There are over 18,000 hospitalizations and 75,000 hospitalization days annually for children suffering vaso-occlusive crises secondary to sickle cell disease. The vast majority of these hospitalizations are for pain crisis, making pain one of the most significant morbidities for children with sickle cell disease. The acute treatment for these pain crises has changed little over the past three decades, mainly relying on intravenous fluids, opioids and non-steroidals. More recently, there has been a greater recognition of the role that nitric oxide plays in the pathogenesis of pain crises, and inhaled nitric oxide is being studied as a possible treatment. We have recently tested an alternative approach, intravenous magnesium, that produces vaso- dilation through both endothelium-dependent nitric oxide mechanisms, as well as direct action on the underlying vascular smooth muscle. The safety profile, ease of administration, and low cost of magnesium make its potential as a sickle cell therapy particularly exciting. In this application, we utilize the Pediatric Emergency Care Applied Research Network to develop a four-center collaboration between pediatric emergency medicine and pediatric sickle cell centers to test this novel therapy through a double-blind, randomized, placebo controlled trial assessing the impact of the addition of intravenous magnesium to standard therapy for sickle cell pain crisis. The primary clinical outcome is the decrease in length of hospital stay for pediatric sickle cell pain crisis, with a secondary clinical outcome measuring the effect of intravenous magnesium on the use of opioid pain medication during the hospitalization. In addition to the clinical outcomes, we will gain valuable insight into the pathophysiology of sickle cell crisis through the measurement of hemolysis, nitric oxide pathway metabolites, and markers of cellular injury and inflammation. At the conclusion of this study, we have the potential to improve the care of children with sickle cell disease using a low cost, low risk treatment.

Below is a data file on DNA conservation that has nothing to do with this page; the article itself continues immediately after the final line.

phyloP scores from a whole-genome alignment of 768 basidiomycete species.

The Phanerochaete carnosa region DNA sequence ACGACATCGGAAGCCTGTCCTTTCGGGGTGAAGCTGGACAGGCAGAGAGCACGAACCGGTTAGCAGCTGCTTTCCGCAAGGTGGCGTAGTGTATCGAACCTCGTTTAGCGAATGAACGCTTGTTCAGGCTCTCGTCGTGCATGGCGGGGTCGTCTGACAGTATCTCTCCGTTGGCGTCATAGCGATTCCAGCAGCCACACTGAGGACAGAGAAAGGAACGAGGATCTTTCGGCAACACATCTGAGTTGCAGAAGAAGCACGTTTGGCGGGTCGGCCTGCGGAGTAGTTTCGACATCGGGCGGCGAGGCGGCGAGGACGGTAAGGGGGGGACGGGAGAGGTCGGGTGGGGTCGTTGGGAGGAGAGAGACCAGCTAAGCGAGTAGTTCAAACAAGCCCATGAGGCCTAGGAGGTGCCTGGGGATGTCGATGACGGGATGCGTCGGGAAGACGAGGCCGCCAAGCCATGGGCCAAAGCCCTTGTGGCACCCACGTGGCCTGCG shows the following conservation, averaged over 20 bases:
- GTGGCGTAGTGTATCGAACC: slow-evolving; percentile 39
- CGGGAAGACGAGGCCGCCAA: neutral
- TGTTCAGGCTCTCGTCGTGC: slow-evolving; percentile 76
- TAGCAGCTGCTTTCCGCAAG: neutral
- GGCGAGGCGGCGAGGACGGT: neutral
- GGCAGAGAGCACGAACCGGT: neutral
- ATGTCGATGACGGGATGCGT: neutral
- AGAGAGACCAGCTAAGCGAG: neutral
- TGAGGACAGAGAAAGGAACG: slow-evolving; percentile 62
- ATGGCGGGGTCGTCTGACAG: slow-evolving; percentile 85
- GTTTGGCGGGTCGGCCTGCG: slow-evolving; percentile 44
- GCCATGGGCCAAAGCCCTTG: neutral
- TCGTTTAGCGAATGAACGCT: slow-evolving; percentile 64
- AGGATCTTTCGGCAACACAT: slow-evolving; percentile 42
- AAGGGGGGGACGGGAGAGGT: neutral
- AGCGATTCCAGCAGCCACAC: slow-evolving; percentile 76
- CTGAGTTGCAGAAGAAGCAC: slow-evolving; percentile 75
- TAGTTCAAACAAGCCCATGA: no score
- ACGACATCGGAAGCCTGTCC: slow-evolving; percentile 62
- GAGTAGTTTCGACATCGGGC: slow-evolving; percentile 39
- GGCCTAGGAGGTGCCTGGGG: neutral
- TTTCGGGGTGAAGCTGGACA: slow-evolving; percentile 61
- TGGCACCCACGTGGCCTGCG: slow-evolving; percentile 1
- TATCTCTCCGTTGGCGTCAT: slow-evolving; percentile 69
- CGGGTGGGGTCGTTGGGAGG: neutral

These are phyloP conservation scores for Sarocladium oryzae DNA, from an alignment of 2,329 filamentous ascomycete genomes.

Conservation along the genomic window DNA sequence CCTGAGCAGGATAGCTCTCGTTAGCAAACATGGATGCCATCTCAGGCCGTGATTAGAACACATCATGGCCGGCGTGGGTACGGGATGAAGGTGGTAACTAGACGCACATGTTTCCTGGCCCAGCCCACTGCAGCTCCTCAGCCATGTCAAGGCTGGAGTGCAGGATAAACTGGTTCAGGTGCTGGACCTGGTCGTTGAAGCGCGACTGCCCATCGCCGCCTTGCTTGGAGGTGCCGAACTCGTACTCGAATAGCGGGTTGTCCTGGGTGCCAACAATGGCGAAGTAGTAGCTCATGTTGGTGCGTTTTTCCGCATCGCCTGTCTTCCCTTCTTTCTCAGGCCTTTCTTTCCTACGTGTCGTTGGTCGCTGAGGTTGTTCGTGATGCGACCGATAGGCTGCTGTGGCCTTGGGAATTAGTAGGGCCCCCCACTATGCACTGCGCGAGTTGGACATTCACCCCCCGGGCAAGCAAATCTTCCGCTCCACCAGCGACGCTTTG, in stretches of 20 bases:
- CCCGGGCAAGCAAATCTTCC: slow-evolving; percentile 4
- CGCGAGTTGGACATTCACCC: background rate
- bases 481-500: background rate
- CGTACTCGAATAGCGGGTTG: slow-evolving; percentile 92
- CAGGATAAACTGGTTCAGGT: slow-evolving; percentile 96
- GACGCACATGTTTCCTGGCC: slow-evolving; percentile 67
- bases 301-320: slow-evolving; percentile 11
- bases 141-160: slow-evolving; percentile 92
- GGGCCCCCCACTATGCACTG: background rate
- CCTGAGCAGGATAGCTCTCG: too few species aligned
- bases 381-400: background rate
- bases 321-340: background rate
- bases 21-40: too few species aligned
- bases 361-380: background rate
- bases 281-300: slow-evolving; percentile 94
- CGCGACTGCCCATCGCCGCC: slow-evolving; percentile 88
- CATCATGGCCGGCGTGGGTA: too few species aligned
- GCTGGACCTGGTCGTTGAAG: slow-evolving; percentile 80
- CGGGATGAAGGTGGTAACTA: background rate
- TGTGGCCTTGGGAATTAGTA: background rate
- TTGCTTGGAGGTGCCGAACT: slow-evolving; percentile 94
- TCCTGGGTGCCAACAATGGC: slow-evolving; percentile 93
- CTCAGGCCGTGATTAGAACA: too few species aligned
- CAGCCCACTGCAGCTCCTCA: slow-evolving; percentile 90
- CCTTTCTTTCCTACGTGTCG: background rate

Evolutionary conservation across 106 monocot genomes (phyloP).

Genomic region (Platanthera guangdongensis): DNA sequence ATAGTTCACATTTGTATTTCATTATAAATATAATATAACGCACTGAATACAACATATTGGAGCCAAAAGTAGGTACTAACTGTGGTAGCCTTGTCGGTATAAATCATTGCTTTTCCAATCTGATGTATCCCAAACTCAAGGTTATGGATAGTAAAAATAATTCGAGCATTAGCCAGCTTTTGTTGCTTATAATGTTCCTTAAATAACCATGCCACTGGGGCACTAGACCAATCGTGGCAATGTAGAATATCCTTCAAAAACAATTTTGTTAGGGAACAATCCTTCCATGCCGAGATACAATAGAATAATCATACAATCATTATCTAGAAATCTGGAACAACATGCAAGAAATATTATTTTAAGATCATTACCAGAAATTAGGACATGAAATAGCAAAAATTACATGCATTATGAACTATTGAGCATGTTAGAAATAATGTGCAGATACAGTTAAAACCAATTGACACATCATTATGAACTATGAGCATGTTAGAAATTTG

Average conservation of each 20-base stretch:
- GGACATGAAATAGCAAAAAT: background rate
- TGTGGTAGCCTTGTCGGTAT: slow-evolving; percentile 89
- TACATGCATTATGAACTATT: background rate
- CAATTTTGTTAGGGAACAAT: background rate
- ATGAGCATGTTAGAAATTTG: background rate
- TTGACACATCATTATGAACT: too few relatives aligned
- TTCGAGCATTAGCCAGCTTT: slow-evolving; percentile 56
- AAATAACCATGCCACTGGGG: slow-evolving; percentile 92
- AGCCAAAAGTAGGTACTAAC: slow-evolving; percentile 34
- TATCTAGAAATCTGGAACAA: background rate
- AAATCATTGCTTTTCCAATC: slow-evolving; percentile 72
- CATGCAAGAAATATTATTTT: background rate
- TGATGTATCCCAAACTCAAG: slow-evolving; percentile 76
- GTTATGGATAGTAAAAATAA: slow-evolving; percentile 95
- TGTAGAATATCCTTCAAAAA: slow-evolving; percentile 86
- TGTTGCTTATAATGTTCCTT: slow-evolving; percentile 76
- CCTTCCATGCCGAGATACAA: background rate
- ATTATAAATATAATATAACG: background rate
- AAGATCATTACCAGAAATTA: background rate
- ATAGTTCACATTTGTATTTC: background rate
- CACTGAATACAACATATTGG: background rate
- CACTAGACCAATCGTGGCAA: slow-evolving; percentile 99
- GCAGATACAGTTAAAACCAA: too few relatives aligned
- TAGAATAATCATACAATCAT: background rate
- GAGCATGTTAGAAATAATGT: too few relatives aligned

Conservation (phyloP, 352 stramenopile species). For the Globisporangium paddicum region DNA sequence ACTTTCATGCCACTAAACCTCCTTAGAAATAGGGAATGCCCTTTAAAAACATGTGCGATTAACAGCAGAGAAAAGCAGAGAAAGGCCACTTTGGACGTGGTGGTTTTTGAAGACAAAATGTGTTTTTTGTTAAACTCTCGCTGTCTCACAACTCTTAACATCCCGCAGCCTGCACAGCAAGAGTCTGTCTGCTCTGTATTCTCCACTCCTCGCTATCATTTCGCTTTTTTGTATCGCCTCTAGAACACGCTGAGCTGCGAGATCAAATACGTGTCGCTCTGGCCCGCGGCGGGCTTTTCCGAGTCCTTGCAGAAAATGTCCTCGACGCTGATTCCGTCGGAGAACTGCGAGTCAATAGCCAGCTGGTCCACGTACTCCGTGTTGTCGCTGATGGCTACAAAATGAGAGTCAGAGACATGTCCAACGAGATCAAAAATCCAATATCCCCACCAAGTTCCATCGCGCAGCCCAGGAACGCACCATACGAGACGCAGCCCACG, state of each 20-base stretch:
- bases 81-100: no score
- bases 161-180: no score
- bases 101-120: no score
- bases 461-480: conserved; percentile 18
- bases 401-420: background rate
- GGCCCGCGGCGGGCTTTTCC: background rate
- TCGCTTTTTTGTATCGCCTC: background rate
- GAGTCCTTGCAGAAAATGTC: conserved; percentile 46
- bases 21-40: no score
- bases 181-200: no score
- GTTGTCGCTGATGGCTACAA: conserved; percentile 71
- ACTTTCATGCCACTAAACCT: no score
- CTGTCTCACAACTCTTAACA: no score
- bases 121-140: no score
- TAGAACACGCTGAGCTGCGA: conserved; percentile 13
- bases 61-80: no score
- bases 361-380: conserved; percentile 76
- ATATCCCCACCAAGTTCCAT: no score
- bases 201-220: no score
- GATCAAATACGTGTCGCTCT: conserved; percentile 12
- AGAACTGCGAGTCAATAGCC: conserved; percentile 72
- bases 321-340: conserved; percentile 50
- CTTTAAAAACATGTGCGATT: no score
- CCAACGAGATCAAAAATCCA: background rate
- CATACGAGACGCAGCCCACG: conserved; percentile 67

In the United States alone, there are over 18,000 hospitalizations and 75,000 hospitalization days annually for children suffering vasoocclusive pain episodes secondary to sickle cell disease;the vast majority of these children are African-American. With this application, we aim to decrease the pain children experience with these crises, thus shortening hospitalizations and decreasing the cost associated with caring for children with this painful disease.
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